Crystallographic unit cells are three-dimensional "tiles" inside a crystal that can fill space completely, at the same time marking atom positions by repeating themselves translationally in all directions. Unit cells generally have the form of parallelepipeds (six sides in parallel pairs). Two such unit cells are illustrated in the model of a table salt crystal shown above, where the sodium atoms are purple and the chlorine atoms are green. Such unit cells are used to describe the detailed way in which ordered solids are put together on the atomic scale, which in turn makes possible the wide variety of properties of solid materials (e.g. strength, flexibility, hardness, porosity) as well as of their surfaces (e.g. roughness, reflectivity, reactivity and adhesion).
Lattice parameters: If you draw scale bars from a starting point along three non-parallel edges of this tile, they will tell you the lengths of a set of unit cell axes. These axis lengths are commonly called a, b and c. In the model below, double-clicking on the far end of the axis you decide to call a, single-clicking on the axes' origin, and then double-clicking on the far end of axis b will mark the angle between a and b (commonly called gamma). Similarly measuring alpha (the angle between b and c) and beta (the angle between c and a) will then give you the full set of lattice parameters {a, b, c, alpha, beta, gamma} for your unit cell.
Primitivity: A unit cell is primitive if a unit cell containing fewer atoms is not possible. The Figure above shows a marked-up unit-cell that is not primitive, but has the advantage of a cubic symmetry, along with a smaller non-cubic primitive cell. These concepts are illustrated in the interactive model below, which allows you to re-orient the lattice with your mouse for a better look.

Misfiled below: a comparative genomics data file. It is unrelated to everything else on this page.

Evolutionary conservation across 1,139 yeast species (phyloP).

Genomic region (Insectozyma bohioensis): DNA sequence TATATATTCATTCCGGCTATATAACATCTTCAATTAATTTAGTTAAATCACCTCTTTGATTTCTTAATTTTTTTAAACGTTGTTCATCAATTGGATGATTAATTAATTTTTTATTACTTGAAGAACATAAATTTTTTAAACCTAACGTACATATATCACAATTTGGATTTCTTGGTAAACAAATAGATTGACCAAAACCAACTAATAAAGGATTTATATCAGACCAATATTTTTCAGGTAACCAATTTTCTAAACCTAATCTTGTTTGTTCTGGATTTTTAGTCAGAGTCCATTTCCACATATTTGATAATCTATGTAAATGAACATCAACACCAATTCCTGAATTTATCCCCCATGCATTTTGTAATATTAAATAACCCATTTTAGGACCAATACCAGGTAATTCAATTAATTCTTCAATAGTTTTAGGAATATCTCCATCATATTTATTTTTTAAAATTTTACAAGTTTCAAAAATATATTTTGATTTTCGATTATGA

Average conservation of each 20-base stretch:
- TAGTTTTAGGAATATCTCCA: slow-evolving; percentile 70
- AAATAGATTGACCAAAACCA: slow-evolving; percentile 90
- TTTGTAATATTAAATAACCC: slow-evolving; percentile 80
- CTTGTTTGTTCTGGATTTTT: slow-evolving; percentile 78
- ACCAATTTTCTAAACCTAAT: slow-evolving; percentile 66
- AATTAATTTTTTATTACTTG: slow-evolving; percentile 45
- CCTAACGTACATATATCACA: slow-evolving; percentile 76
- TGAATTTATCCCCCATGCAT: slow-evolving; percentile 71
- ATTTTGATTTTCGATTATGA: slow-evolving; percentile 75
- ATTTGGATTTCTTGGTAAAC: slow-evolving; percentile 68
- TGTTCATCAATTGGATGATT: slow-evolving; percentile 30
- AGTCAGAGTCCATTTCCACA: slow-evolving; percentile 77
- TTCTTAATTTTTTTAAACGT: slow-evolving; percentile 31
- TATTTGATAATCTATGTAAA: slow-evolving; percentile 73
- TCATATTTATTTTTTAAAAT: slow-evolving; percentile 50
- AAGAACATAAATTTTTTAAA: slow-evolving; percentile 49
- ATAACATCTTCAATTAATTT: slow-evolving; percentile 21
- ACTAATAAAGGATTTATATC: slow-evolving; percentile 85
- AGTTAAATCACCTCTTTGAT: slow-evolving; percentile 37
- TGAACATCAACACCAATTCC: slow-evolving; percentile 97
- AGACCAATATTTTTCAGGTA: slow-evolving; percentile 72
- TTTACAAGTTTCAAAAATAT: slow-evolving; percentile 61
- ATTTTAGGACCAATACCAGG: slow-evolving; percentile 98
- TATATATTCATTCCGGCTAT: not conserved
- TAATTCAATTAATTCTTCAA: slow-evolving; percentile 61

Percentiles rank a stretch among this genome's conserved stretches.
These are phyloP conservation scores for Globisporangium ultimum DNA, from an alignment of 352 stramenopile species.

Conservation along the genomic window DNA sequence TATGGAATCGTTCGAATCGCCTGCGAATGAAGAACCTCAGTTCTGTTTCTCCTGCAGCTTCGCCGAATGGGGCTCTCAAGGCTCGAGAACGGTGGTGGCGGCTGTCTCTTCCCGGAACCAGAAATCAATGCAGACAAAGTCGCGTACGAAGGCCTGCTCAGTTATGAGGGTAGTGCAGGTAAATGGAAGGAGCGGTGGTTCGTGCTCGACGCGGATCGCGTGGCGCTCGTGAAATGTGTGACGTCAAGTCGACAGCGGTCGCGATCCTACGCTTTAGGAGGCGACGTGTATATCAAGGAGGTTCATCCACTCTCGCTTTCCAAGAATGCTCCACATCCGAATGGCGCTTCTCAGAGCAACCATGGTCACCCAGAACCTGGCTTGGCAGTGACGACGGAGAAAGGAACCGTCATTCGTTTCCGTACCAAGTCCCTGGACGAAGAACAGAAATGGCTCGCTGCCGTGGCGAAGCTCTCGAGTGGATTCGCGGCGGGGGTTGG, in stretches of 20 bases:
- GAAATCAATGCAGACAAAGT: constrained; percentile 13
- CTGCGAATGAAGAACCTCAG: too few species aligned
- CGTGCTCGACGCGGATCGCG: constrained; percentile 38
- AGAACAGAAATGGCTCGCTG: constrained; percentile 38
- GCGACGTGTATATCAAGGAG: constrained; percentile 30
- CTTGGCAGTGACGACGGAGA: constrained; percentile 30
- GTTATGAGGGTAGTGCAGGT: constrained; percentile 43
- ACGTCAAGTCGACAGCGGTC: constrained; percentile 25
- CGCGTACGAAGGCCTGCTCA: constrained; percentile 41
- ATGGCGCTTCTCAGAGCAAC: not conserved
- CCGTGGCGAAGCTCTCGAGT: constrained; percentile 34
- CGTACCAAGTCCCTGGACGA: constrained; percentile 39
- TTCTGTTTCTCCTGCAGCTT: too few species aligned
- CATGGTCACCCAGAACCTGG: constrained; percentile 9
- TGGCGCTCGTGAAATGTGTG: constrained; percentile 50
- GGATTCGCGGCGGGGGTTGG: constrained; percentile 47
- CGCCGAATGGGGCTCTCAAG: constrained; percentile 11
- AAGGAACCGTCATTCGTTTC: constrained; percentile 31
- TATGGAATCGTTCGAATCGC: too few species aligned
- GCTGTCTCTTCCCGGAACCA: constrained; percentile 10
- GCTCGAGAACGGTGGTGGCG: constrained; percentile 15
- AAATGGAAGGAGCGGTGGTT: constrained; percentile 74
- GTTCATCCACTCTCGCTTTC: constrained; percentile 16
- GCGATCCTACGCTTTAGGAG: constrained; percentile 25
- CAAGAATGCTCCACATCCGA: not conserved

Click below to mark one possible cubic but non-primitive unit cell. The second button illustrates some tiling across the specimen. Given that face atoms count 1/2, edge atoms 1/4, and corner atoms 1/8, this unit cell contains 1+12/4=4 sodium atoms and 6/2+8/8=4 chlorine atoms. A second click removes the marking. Click below to mark one of the possible primitive non-cubic unit cells. The second button illustrates its tiling across the specimen. This cell contains 2/2=1 sodium atom and 8/8=1 chlorine atom, suggesting that the asymmetric unit for this lattice is a single NaCl molecule. Finally, click below to mark another of the possible primitive non-cubic unit cells. The second button again illustrates tiling. This cell also contains 4/4=1 sodium atom and 8/8=1 chlorine atom. |
Hit reload to clear all markings, and try finding and marking a unit cell of your own in the model NaCl lattice above. A mark will be added whenever you first double-click on a pair of atoms in sequence.
What are your unit-cell's lattice parameters? The good news is that the lattice is unambiguously described by any space filling unit cell that you manage to find! The bad news, however, is that the unit cell you find by this method is not unique, and hence won't necessarily be the conventional one.
Is your unit cell primitive? One way to check this is to ask: How many Na and Cl atoms does it contain?